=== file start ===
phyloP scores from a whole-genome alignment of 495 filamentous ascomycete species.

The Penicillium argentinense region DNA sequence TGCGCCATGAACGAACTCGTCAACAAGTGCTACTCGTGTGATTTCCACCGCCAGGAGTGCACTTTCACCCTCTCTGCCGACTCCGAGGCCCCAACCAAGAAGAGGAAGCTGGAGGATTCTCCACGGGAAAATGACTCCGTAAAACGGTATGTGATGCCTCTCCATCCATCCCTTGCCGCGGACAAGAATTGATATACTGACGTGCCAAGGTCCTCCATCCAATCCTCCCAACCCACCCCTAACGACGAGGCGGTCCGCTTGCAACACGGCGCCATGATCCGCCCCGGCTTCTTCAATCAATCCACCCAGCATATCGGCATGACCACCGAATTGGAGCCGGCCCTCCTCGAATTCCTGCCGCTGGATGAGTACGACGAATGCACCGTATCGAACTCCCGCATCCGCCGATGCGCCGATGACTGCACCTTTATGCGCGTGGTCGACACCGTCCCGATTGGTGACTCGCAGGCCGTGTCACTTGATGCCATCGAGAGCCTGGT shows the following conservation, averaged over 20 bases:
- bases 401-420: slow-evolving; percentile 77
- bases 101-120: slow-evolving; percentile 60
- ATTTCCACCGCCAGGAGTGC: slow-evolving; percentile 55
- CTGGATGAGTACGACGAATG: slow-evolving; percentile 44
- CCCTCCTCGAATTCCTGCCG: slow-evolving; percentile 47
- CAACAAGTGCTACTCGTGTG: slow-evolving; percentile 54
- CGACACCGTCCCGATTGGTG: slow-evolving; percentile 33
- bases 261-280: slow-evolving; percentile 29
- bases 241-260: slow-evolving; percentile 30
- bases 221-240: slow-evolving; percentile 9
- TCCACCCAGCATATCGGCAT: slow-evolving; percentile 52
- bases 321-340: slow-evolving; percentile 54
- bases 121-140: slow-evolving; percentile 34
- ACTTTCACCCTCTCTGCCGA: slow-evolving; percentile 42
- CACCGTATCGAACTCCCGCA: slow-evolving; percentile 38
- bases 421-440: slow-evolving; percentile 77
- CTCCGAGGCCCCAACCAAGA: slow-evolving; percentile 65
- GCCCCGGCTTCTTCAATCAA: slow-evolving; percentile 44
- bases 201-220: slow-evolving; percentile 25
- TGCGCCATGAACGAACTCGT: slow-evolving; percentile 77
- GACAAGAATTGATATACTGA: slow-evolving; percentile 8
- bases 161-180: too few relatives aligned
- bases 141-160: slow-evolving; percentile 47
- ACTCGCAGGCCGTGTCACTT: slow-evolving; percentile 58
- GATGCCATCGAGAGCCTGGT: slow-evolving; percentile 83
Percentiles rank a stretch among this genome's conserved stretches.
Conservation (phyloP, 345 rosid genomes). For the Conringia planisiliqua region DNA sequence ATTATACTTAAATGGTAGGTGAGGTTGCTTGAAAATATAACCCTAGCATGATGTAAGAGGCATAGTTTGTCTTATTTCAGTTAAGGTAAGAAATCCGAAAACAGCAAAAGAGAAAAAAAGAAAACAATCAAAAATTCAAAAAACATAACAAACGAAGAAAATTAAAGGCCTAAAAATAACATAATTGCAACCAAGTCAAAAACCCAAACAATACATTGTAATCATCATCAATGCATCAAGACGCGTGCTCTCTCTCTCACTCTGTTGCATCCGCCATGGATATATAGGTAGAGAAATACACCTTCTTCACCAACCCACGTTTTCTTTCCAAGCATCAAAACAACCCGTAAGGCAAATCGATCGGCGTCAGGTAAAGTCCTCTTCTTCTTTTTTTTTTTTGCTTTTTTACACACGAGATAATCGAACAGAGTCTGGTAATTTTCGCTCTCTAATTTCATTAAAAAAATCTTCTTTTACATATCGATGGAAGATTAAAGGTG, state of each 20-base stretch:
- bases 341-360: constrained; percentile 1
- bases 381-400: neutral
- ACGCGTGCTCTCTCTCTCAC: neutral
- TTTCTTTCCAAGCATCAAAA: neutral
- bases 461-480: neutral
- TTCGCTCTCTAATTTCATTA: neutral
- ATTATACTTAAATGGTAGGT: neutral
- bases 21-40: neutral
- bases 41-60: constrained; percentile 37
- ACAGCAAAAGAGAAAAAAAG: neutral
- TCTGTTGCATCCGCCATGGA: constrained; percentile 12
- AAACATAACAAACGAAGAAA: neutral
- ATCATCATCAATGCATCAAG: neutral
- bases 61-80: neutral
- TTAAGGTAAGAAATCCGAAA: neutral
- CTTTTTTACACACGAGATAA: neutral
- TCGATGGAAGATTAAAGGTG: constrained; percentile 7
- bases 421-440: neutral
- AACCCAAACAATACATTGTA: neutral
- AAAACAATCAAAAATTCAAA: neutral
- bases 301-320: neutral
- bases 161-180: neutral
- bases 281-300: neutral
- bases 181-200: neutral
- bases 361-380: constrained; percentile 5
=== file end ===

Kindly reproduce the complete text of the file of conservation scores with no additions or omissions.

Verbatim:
phyloP scores from a whole-genome alignment of 495 filamentous ascomycete species.

The Penicillium argentinense region DNA sequence TGCGCCATGAACGAACTCGTCAACAAGTGCTACTCGTGTGATTTCCACCGCCAGGAGTGCACTTTCACCCTCTCTGCCGACTCCGAGGCCCCAACCAAGAAGAGGAAGCTGGAGGATTCTCCACGGGAAAATGACTCCGTAAAACGGTATGTGATGCCTCTCCATCCATCCCTTGCCGCGGACAAGAATTGATATACTGACGTGCCAAGGTCCTCCATCCAATCCTCCCAACCCACCCCTAACGACGAGGCGGTCCGCTTGCAACACGGCGCCATGATCCGCCCCGGCTTCTTCAATCAATCCACCCAGCATATCGGCATGACCACCGAATTGGAGCCGGCCCTCCTCGAATTCCTGCCGCTGGATGAGTACGACGAATGCACCGTATCGAACTCCCGCATCCGCCGATGCGCCGATGACTGCACCTTTATGCGCGTGGTCGACACCGTCCCGATTGGTGACTCGCAGGCCGTGTCACTTGATGCCATCGAGAGCCTGGT shows the following conservation, averaged over 20 bases:
- bases 401-420: slow-evolving; percentile 77
- bases 101-120: slow-evolving; percentile 60
- ATTTCCACCGCCAGGAGTGC: slow-evolving; percentile 55
- CTGGATGAGTACGACGAATG: slow-evolving; percentile 44
- CCCTCCTCGAATTCCTGCCG: slow-evolving; percentile 47
- CAACAAGTGCTACTCGTGTG: slow-evolving; percentile 54
- CGACACCGTCCCGATTGGTG: slow-evolving; percentile 33
- bases 261-280: slow-evolving; percentile 29
- bases 241-260: slow-evolving; percentile 30
- bases 221-240: slow-evolving; percentile 9
- TCCACCCAGCATATCGGCAT: slow-evolving; percentile 52
- bases 321-340: slow-evolving; percentile 54
- bases 121-140: slow-evolving; percentile 34
- ACTTTCACCCTCTCTGCCGA: slow-evolving; percentile 42
- CACCGTATCGAACTCCCGCA: slow-evolving; percentile 38
- bases 421-440: slow-evolving; percentile 77
- CTCCGAGGCCCCAACCAAGA: slow-evolving; percentile 65
- GCCCCGGCTTCTTCAATCAA: slow-evolving; percentile 44
- bases 201-220: slow-evolving; percentile 25
- TGCGCCATGAACGAACTCGT: slow-evolving; percentile 77
- GACAAGAATTGATATACTGA: slow-evolving; percentile 8
- bases 161-180: too few relatives aligned
- bases 141-160: slow-evolving; percentile 47
- ACTCGCAGGCCGTGTCACTT: slow-evolving; percentile 58
- GATGCCATCGAGAGCCTGGT: slow-evolving; percentile 83
Percentiles rank a stretch among this genome's conserved stretches.
Conservation (phyloP, 345 rosid genomes). For the Conringia planisiliqua region DNA sequence ATTATACTTAAATGGTAGGTGAGGTTGCTTGAAAATATAACCCTAGCATGATGTAAGAGGCATAGTTTGTCTTATTTCAGTTAAGGTAAGAAATCCGAAAACAGCAAAAGAGAAAAAAAGAAAACAATCAAAAATTCAAAAAACATAACAAACGAAGAAAATTAAAGGCCTAAAAATAACATAATTGCAACCAAGTCAAAAACCCAAACAATACATTGTAATCATCATCAATGCATCAAGACGCGTGCTCTCTCTCTCACTCTGTTGCATCCGCCATGGATATATAGGTAGAGAAATACACCTTCTTCACCAACCCACGTTTTCTTTCCAAGCATCAAAACAACCCGTAAGGCAAATCGATCGGCGTCAGGTAAAGTCCTCTTCTTCTTTTTTTTTTTTGCTTTTTTACACACGAGATAATCGAACAGAGTCTGGTAATTTTCGCTCTCTAATTTCATTAAAAAAATCTTCTTTTACATATCGATGGAAGATTAAAGGTG, state of each 20-base stretch:
- bases 341-360: constrained; percentile 1
- bases 381-400: neutral
- ACGCGTGCTCTCTCTCTCAC: neutral
- TTTCTTTCCAAGCATCAAAA: neutral
- bases 461-480: neutral
- TTCGCTCTCTAATTTCATTA: neutral
- ATTATACTTAAATGGTAGGT: neutral
- bases 21-40: neutral
- bases 41-60: constrained; percentile 37
- ACAGCAAAAGAGAAAAAAAG: neutral
- TCTGTTGCATCCGCCATGGA: constrained; percentile 12
- AAACATAACAAACGAAGAAA: neutral
- ATCATCATCAATGCATCAAG: neutral
- bases 61-80: neutral
- TTAAGGTAAGAAATCCGAAA: neutral
- CTTTTTTACACACGAGATAA: neutral
- TCGATGGAAGATTAAAGGTG: constrained; percentile 7
- bases 421-440: neutral
- AACCCAAACAATACATTGTA: neutral
- AAAACAATCAAAAATTCAAA: neutral
- bases 301-320: neutral
- bases 161-180: neutral
- bases 281-300: neutral
- bases 181-200: neutral
- bases 361-380: constrained; percentile 5